Jackie Chan stars in this hit kung fu comedy that is without a doubt the best of its kind from the 1970s. Chan is a young, troublemaking Wong Fei-hung in early Republican-era China whose propensity for getting into petty fights leads his father to hire Su Qi-er (Simon Yuen), a famous, hard-drinking kung fu master to put his son through a year of grueling martial arts training. When a local land dispute erupts, a professional killer known as Thunderleg (Hwang Jang-lee) is hired to kill Fei-hung’s father. Having nearly mastered the “Eight Immortals” forms of Drunken Fist boxing, Fei-hung comes to his father’s rescue only to discover that the killer is the same man who had humiliated him earlier during a chance encounter. The film brings together most of the same cast and crew of SNAKE IN THE EAGLE’S SHADOW in a similarly structured story where the leads are recast in nearly identical roles. The main difference is that this film concerns itself with the exploits of heroic figures from southern Chinese martial arts folklore. Chan is portraying Wong Fei-hung and in an irreverent manner far removed from the gentlemanly guise adopted by Kwan Tak-hing in the long-running WONG FEI HUNG Cantonese film franchise of the 1950s and ’60s. Director Yuen Woo-ping’s father, Simon Yuen, is cast as Beggar Su Qi-er and Lin Chiao portrays Fei-hung’s father Wong Kei-ying. These two are known as members of the famous Ten Tigers of Canton. DRUNKEN MASTER is a brilliant showcase for the broad talents of Chan who dominates the screen in his own way just as Bruce Lee had done years earlier. His amazing dexterity, self-deprecating nature and knack for physical comedy makes every action sequence dazzling, while a colorfully cocksure portrayal of Fei-hung along with spitfire dialogue filled with trash talk generates equal amounts of genuine thrills and laughs. Training sequences are creative and fight scenes are consistently fun and diverse. Throughout the film, Chan goes up against a variety of memorable opponents played by talented screen fighters including Tino Wong, the dexterous Linda Lin, Simon Yuen, co-action director Hsu Hsia, the bald-headed Shan Kwai, and of course the main attraction, Korean superkicker Hwang Jang-lee, sporting the wickedest sideburns in kung fu cinema. This is the second and best match-up between Chan and Hwang after their initial match-up in SNAKE IN THE EAGLE’S SHADOW. Hwang is in top form while Chan goes ballistic with an eye-popping display of martial artistry and athleticism as he fights his way through all eight of the Drunken Fist forms. This performance is matched only by Chan’s maniacal end fights in THE YOUNG MASTER and DRUNKEN MASTER II. As with SNAKE IN THE EAGLE’S SHADOW, Simon Yuen nearly steals the show with a great performance as the whimsical, aging kung fu mentor. As master-student relationships go in kung fu cinema, this is one of the most enjoyable and humorous examples.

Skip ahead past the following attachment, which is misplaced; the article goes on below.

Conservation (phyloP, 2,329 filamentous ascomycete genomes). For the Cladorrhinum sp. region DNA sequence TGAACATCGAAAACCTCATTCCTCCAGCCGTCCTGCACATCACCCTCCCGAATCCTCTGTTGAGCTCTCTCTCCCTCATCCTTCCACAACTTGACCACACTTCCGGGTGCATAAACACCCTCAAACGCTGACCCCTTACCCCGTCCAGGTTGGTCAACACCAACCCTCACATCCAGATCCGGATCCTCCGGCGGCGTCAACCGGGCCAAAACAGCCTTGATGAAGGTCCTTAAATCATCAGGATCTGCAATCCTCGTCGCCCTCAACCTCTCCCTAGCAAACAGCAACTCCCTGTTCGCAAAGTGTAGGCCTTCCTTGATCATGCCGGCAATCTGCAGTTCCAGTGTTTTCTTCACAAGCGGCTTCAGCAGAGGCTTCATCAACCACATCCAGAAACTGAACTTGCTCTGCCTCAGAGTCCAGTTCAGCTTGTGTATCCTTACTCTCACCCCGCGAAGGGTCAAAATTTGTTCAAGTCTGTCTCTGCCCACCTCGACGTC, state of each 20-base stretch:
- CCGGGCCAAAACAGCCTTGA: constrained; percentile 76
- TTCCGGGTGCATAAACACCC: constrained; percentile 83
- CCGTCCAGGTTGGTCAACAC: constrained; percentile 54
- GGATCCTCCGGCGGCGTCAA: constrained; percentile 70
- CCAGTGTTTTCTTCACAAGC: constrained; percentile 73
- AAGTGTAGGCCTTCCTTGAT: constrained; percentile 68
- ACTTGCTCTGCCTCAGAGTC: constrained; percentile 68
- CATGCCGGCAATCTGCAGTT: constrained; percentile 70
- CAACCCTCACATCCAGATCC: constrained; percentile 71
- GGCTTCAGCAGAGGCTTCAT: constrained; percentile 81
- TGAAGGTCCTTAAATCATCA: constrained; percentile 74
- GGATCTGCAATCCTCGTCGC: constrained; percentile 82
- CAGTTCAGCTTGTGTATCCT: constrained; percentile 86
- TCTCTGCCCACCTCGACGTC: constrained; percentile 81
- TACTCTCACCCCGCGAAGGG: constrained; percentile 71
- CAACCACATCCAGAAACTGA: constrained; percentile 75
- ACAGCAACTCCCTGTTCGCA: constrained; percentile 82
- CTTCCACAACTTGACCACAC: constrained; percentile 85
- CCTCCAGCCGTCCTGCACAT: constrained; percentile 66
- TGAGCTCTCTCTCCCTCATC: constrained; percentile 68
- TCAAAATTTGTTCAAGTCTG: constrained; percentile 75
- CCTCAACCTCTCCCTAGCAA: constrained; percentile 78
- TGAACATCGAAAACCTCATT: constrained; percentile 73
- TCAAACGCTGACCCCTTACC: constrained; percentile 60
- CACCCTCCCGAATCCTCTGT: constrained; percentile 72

REVIEW: Drunken Master (1978) ,
Drunken Fist • Genre: Kung Fu • Hsu Hsia • Hwang Jang-Lee • Jackie Chan • Ng See-yuen • Seasonal Films • Simon Yuen • Su Qi-er • Wong Fei-hung • Yuen Woo-ping